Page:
Have you been planning and planning your church’s capital campaign, but it doesn’t seem like the project is moving forward? Or, have you begun your campaign, and it’s not running as smoothly as you expected?
At CCS we hear these concerns from church leaders quite often. You’re stuck in the dreaded pitfalls of capital campaign planning. One consistent theme of successful campaigns – whether you are a large or small church – is excellent planning.
For which of you, intending to build a tower, does not first sit down and estimate the cost, to see whether he has enough to complete it?
Here are 5 pitfalls of planning that can sabotage your capital campaign, and the solutions to get you moving forward:
Pitfall #1 – Deciding to build when your membership is declining.
Churches that are losing membership often decide to build something. It could be a fellowship hall, a new modern sanctuary, or a ministry center. It’s easy for churches to unintentionally get caught up in the idea and excitement of a new facility – without a plan to gain new members, change the age demographic, etc. But without a plan for growth, this “Build it and they will come” mentality seldom if ever works.
CCS Recommends – Start with a strategic plan for ministries that will attract new members. Then, implement and staff the program before embarking on major facility changes.
Pitfall #2 – Trying to build and later fund a master plan in one step.
By taking on large debt, a congregation may “sentence” itself to ten or more years of continual capital campaigns and become facilities poor, under-compensate its staff, reduce mission investment, and more.
CCS Recommends – You can modify your building plan so that it can be funded in no more than two consecutive capital campaigns, usually within five times your current annual contributions. It is fine to have a master plan, but understand that it may require several revisits over time as boards change and new leaders emerge with a differing view of the future.
Pitfall #3 – Building to satisfy your current aging membership.
When there is no voice, the potential new members or agencies outside of your community of faith are not considered in your planning. This can obviously lead to the end of a community of faith if they fail to pass on their legacy to the next generation. Another similar obstacle can arise when a church plans for a major facilities change without first consulting civic governing bodies, such as zoning boards.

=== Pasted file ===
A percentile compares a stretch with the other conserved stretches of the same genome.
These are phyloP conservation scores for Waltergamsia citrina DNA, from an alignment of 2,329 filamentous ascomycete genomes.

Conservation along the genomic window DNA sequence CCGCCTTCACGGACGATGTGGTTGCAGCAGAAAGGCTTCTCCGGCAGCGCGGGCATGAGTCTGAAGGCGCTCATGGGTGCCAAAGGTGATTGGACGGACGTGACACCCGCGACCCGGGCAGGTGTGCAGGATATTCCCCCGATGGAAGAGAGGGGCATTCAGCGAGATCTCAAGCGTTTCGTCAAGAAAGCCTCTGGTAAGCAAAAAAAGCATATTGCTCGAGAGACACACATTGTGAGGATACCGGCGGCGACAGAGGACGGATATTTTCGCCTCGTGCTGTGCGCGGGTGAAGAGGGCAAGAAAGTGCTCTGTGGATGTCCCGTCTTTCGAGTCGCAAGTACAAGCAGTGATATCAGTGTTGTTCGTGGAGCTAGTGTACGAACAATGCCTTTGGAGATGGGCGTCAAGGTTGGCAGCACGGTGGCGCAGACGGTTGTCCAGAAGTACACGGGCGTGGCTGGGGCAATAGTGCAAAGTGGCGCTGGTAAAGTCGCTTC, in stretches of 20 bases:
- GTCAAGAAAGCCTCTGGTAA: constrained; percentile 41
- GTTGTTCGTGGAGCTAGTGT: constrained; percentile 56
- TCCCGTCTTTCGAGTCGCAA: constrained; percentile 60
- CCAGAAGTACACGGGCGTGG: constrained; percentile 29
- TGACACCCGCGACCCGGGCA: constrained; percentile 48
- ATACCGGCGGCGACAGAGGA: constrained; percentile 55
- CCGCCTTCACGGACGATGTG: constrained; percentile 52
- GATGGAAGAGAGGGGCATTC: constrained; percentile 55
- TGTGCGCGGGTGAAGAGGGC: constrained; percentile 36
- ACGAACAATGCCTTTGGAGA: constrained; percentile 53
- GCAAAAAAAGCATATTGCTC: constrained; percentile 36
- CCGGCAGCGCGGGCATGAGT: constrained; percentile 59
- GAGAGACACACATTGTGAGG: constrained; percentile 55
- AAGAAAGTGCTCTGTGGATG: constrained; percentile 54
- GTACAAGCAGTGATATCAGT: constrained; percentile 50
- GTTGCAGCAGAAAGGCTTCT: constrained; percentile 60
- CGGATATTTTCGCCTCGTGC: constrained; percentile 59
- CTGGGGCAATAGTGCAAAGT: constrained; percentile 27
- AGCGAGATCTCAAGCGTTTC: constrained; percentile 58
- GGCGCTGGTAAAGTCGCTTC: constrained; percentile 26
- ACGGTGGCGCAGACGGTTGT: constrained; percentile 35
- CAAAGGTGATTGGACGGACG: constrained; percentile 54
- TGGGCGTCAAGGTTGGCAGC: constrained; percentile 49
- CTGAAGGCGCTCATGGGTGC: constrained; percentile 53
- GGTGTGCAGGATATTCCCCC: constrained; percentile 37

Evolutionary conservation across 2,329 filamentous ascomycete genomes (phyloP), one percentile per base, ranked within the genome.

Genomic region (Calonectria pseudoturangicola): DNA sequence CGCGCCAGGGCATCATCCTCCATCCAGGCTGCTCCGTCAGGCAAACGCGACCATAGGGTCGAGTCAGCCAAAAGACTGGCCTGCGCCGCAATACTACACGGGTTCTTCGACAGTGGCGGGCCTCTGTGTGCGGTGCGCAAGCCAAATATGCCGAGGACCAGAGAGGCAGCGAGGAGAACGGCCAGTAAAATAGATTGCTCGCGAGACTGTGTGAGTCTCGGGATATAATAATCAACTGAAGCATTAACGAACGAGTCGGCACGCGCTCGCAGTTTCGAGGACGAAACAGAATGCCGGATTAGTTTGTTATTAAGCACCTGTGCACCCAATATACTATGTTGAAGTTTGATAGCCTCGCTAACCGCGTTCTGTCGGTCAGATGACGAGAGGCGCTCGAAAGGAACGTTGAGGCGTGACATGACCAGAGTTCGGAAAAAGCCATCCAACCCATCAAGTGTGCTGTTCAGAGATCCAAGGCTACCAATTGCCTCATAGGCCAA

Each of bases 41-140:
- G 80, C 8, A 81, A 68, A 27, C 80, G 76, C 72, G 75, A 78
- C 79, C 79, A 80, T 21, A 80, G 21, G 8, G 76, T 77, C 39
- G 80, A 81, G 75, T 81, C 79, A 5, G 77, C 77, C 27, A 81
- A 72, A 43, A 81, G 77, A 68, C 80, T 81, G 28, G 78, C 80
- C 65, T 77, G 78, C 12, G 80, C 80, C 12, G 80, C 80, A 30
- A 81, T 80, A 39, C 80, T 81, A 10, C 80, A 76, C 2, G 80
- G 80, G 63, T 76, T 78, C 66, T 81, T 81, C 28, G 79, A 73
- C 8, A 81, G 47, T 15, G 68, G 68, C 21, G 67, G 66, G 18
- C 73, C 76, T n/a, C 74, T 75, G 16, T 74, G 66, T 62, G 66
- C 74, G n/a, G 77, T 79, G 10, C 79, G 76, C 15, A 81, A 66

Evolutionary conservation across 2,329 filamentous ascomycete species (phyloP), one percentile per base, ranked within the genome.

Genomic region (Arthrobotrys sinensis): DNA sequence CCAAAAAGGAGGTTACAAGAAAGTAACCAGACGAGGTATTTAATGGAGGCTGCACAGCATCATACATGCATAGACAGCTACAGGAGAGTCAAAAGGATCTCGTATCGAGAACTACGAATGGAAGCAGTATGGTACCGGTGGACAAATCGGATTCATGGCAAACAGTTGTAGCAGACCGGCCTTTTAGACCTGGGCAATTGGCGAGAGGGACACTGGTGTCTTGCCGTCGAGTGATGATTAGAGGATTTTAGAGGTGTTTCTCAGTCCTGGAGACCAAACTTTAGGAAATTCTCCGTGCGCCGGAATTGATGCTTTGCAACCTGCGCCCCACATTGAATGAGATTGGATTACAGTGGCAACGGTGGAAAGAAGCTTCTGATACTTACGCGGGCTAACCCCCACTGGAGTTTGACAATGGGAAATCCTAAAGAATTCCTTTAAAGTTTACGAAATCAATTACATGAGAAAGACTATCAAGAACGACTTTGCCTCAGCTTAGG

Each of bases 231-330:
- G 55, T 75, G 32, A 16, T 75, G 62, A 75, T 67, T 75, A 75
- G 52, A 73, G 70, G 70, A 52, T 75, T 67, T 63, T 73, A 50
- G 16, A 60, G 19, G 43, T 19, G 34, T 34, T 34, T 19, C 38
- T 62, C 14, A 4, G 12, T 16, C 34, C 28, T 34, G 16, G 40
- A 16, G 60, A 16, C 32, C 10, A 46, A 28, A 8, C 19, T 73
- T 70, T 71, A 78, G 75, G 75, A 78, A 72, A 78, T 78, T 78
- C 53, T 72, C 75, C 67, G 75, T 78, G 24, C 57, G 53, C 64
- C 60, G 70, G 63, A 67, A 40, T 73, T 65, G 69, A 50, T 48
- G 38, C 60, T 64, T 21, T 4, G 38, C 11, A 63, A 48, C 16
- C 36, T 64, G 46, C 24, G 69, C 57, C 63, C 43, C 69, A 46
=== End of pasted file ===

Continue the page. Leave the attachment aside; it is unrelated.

CCS Recommends – When conducting strategic planning feedback sessions be sure to include external stakeholders. Those stakeholders should include civic authority, local planning boards, school administrations, and especially the “new member” who is not occupying a seat in your pews.
Pitfall #4 – Using visionary planning without the evidence to back it up.
Your members need enough detail to assure them that the plan will work and what it will look like. Very few of us have the ability to visualize from narrative descriptions or concept drawings created by artists, not architects. We have seen entire building layouts changed because elevator shafts couldn’t be accommodated and HVAC systems had to be relocated.
CCS Recommends – Most architects insist on being in on the early part of facilities planning, and rightfully so. However, it is not necessary to go too far down the road with an architect before you gain congregation support in committing to fund the plan or to participating in a feasibility study.
Pitfall #5 – Planning changes to sacred places within your church.
Your members may have a sentimental and emotional attachment to certain areas of your church. You know which areas these are. It can be very risky to plan changes to sacred places within your facility – such as the sanctuary, chapel, or other named building components – without getting your membership on board first.
CCS Recommends – Set out early to get your congregation’s buy-in for any changes planned for these spaces. Occasionally, we can’t change minds to become proponents for change, but we should be able to keep every member from actively working against a proposed and well thought out plan.
CCS and its trained consultants can help you avoid the pitfalls of planning. Please call us today at 888.558.6873 and take the next steps to assist your church and your congregation in moving forward with a solid vision for the future.